India has world’s highest number of cervical cancer deaths

BMJ 2013; 346 doi: (Published 13 May 2013) Cite this as: BMJ 2013;346:f3108
  1. Soumyadeep Bhaumik
  1. 1Kolkata

More women die from cervical cancer in India than in any other country in the world, including China, shows an analysis of data from 50 countries.

The data appear on a crisis card developed by the US based research and advocacy group Cervical Cancer-Free Coalition, which shows that most deaths from cervical cancer occur in the two most populous nations in the world: India and China. Zambia has the highest proportion of deaths from cervical cancer.1

Currently India ranks highest in terms of the overall number of deaths from cervical cancer, with 72 825 deaths a year, more than twice China’s 33 914. Bangladesh, Indonesia, Pakistan, Russia, and Thailand also have high overall numbers.

But the coalition identifies Africa as “the most dangerous place to be a woman with cervical cancer.” Zambia has 38.6 deaths from cervical cancer per 100 000 deaths. India ranks 17th with 15.2 per 100 000.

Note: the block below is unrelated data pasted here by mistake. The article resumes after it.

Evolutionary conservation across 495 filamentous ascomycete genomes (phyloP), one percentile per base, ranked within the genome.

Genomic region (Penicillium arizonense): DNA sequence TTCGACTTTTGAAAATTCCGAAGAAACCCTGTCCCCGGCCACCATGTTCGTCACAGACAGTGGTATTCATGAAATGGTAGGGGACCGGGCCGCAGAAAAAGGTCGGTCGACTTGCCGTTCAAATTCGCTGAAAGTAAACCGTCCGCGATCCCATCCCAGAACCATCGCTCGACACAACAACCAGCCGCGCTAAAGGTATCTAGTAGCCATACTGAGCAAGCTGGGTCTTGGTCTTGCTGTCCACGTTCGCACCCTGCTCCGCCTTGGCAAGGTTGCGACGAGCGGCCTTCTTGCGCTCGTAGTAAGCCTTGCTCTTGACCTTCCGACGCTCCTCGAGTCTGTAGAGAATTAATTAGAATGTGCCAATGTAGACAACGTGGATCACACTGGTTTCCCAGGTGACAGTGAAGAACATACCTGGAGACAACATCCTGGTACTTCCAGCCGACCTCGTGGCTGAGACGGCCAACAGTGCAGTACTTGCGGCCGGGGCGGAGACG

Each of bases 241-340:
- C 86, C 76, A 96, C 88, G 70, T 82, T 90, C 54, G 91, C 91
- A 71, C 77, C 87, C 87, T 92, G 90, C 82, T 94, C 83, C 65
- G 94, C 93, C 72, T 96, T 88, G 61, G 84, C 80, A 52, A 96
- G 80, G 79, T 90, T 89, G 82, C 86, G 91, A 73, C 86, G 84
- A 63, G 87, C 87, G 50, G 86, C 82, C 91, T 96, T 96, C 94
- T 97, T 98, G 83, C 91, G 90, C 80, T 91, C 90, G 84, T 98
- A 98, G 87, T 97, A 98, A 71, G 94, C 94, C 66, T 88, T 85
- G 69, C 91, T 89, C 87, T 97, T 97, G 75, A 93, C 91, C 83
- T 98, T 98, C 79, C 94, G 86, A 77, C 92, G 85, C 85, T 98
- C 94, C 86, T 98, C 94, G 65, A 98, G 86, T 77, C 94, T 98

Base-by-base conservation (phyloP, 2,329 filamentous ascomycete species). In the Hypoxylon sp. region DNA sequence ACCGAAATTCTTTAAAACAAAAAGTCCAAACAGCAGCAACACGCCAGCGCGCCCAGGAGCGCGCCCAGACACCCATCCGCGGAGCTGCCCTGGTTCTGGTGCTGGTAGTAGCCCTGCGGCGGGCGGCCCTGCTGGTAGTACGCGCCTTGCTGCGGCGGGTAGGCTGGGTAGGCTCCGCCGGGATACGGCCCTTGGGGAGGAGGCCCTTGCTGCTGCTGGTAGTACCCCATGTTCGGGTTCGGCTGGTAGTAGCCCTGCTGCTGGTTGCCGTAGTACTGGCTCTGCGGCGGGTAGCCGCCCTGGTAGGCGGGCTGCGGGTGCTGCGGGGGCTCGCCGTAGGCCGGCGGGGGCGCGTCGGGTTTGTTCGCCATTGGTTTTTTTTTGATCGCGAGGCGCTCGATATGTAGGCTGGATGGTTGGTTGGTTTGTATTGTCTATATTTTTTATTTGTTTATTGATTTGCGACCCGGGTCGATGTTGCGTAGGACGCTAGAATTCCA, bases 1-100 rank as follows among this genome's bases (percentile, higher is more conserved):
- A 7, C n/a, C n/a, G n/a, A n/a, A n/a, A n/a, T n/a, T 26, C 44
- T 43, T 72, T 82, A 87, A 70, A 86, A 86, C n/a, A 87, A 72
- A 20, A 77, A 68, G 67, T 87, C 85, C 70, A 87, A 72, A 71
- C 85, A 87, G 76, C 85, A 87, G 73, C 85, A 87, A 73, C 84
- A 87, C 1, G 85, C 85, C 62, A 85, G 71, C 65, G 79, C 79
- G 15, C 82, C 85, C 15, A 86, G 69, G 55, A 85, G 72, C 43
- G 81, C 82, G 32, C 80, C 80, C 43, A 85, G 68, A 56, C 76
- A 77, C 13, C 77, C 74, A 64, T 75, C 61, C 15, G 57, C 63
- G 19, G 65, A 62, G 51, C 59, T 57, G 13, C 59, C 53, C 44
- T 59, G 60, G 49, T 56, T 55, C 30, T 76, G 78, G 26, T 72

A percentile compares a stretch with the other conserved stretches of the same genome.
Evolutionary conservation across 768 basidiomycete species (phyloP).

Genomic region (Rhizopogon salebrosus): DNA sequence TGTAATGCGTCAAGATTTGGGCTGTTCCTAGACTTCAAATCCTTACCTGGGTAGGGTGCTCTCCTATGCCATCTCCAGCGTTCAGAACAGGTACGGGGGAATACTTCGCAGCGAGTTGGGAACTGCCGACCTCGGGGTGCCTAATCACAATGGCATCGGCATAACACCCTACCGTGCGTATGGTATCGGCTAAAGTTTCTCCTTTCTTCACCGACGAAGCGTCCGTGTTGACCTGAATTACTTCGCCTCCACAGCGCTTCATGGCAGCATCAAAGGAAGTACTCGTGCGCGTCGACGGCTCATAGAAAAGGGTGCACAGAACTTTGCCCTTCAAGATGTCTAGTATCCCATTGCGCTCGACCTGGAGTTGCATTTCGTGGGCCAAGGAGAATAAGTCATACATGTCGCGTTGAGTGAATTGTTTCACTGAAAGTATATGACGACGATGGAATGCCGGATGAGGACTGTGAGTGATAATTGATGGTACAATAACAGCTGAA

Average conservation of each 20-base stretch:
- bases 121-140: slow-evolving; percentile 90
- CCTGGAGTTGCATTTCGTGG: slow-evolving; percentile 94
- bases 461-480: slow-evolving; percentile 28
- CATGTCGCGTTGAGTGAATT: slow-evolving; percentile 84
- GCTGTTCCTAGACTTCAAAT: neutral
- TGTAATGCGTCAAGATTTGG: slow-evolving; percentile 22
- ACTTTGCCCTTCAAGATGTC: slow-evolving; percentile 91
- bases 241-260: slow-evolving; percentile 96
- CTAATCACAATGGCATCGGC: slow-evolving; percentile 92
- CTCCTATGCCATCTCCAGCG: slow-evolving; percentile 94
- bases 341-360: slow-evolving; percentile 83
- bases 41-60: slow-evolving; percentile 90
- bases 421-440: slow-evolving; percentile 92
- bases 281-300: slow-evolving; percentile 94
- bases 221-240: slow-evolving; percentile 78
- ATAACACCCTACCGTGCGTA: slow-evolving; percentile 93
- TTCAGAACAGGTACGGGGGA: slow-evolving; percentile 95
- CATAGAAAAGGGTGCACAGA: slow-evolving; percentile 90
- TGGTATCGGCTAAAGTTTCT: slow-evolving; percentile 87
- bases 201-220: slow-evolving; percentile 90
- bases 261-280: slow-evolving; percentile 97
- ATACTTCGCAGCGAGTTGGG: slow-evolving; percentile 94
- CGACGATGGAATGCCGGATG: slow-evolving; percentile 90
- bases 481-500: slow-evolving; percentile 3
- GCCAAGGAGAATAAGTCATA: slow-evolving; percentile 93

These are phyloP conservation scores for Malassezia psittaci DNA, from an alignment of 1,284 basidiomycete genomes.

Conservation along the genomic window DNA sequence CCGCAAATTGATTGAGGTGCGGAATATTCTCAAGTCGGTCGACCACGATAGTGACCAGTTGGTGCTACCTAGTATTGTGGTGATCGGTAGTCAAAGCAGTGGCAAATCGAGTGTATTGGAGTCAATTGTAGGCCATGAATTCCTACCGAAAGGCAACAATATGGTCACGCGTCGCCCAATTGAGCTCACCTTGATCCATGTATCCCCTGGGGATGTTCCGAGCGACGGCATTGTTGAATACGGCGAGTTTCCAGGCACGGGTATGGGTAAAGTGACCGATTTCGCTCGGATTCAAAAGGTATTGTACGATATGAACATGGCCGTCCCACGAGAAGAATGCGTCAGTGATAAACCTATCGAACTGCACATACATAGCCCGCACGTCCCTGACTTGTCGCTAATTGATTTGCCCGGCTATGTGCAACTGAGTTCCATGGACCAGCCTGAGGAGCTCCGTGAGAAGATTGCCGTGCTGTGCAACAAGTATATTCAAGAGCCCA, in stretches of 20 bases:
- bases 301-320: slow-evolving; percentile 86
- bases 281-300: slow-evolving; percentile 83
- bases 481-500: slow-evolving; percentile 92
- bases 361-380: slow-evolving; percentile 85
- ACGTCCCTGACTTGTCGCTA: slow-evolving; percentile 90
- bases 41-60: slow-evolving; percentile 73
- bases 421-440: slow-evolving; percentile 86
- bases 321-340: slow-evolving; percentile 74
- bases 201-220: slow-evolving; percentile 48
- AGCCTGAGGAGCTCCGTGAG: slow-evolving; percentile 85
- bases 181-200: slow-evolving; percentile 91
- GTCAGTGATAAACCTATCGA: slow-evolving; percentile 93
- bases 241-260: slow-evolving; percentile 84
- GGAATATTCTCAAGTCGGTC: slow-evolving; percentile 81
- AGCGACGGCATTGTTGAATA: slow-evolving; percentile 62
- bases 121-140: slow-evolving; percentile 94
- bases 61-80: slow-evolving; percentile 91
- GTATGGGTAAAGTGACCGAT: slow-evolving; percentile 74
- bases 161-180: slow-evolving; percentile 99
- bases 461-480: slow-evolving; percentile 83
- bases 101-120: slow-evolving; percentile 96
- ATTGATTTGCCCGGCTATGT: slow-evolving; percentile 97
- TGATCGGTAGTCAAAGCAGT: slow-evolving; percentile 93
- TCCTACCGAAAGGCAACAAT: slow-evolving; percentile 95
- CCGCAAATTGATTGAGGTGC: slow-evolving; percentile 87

The data on the card show that across the world a total of 275 000 women die from cervical cancer each year and that 500 000 new cases are detected. The coalition estimates that by 2030 the overall number of cervical cancer deaths will almost double. It predicts that by 2030 almost half a million women will die of cervical cancer a year and that over 98% of these deaths will be in low and middle income countries.

The coalition has called for the “aggressive rollout of HPV vaccines that prevent disease and for the scaling up of screening and treatment options,” because, it says, the evidence shows that the vaccine is effective in reducing death rates.

Australia, which has had a national human papillomavirus (HPV) vaccination programme to protect against cervical cancer since 2007, has the lowest rate of cervical cancer mortality (1.4 per 100 000 deaths) among the 50 countries and ranks 46th in terms of the overall number, with only 241 deaths a year.

However, with a three dose course of HPV vaccine retailing at around $390 (£250; €300),2 cost remains a major barrier to coverage in low and middle income countries. Zambia’s total expenditure on health per capita is $99,3 while in Malawi, which has the second highest rate of death from the disease, it is just $77.4

The global humanitarian organisation Médecins Sans Frontières has said that the cost remained “unjustifiably high” even after the application of the 96% discount offered to the Global Alliance for Vaccines and Immunisation (GAVI Alliance) last week for supply of the vaccine to poor nations.5


Cite this as: BMJ 2013;346:f3108